Big Rumble Boxing: Creed Champions review (PS4)

We definitely didn’t expect Survios’ VR-only hit Creed: Rise to Glory to be built out into a full game for the flat screen, yet here it is. Big Rumble Boxing: Creed Champions reintroduces us to the Rocky/Creed franchise and brings the sport back to mainstream consoles for the first time in ages. Out now for PC, Xbox One, PlayStation 4 and the Nintendo Switch, we tested it on a PlayStation 5 through backwards compatibility.

In the PS2/PS3/X360 era, we were spoiled for choice when it came to quality boxing games. Between Knockout Kings and Fight Night, there was a lengthy stretch of time there where the sport flourished, at least digitally – complete with licensed recreations of many legends of boxing. And then – it went quiet. If you owned a VR headset there was a sudden resurgence with games like Knockout League, BoxVR, Boxing Apocalypse and Creed, but those were all released within the scope of a year and there hasn’t been a major boxing game since 2018.

Unsurprisingly, Big Rumble Boxing subscribes more to the Punch Out style of arcade boxing than offering a full boxing simulation. As with the VR game, it’s accessible, with easy controls to get you up and running but plenty of nuance when you add blocking and dodging into the mix. Punching is mapped to two buttons for regular and powerful blows, and you can push the thumbstick in different directions for some variation in your punches.

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Playing defensively is an option, but if you keep blocking then eventually you’ll run out of stamina and give your opponent an open chance to hit you. You can also charge up a super punch that will break through a block, so using that carefully can make a big difference and even turn the tide of the fight. If you get knocked down you can button mash your way back up, and there’s a good chance you’ll make it to the end of the round after that because they’re only 60 seconds long – although you can change things like that in the options menu.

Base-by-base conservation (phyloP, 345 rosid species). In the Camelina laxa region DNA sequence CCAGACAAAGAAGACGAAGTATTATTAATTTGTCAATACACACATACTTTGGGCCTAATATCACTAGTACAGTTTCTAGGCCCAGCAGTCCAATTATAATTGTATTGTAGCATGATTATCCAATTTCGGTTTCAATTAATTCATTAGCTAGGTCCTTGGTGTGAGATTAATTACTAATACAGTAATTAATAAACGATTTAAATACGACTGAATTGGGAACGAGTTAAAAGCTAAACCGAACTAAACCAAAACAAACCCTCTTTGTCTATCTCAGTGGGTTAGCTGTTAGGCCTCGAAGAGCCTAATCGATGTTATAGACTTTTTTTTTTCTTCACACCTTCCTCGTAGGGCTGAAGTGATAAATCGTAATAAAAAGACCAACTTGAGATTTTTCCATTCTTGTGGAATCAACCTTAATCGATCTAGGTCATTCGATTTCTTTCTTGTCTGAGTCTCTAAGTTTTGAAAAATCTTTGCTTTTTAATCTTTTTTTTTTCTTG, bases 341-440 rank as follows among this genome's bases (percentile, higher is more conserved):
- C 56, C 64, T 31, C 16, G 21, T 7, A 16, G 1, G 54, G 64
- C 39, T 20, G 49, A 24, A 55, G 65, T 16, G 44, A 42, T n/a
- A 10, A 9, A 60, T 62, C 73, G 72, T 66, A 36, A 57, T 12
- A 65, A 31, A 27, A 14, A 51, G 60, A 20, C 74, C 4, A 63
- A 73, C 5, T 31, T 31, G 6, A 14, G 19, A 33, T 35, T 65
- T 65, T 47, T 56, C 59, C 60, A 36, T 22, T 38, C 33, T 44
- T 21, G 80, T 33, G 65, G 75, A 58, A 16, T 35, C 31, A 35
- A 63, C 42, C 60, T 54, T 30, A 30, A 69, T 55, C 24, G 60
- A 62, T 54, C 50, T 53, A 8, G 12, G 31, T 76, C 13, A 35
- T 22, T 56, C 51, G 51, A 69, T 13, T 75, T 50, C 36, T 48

Besides the arcade mode and a local versus mode for single or two player action, Big Rumble Boxing is fairly bare bones, with basic training and how to play options to have you learn the ropes. The arcade mode is really where it’s at, with a story campaign for every single one of the fighters that’s fun to play through. You’ve got iconic characters like Rocky Balboa and a few that are exclusive to this game, yet all have their own story to tie their fights together. There are also small training sessions in between fights, but how well you do doesn’t seem to affect your ability as a fighter.

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You’ll find that half the roster is locked when you first start playing, but everything (including new outfits) gradually gets unlocked by playing as you gain experience even in the versus mode. Before you know it, you’ll have access to plenty of content, including a fair bit that was licensed from the movies. Rocky and Creed Sr. return in addition to Michael B. Jordan’s character (voiced by the man himself), but you also get to play with and against Ivan Drago and Mr. T’s Clubber Lang. Add some of the iconic music of the films to the mix, and there’s plenty of fan service here – it’s just a shame that the story bits of the arcade mode aren’t voiced.

As a boxing simulation Big Rumble Boxing isn’t as involved as Fight Night or Knockout Kings, but it makes up for that with fun and accessibility. It helps to have a fondness for the source material, but even without that it’s a solid arcade boxer with enough depth to give it some lasting appeal.

Score: 7.7/10

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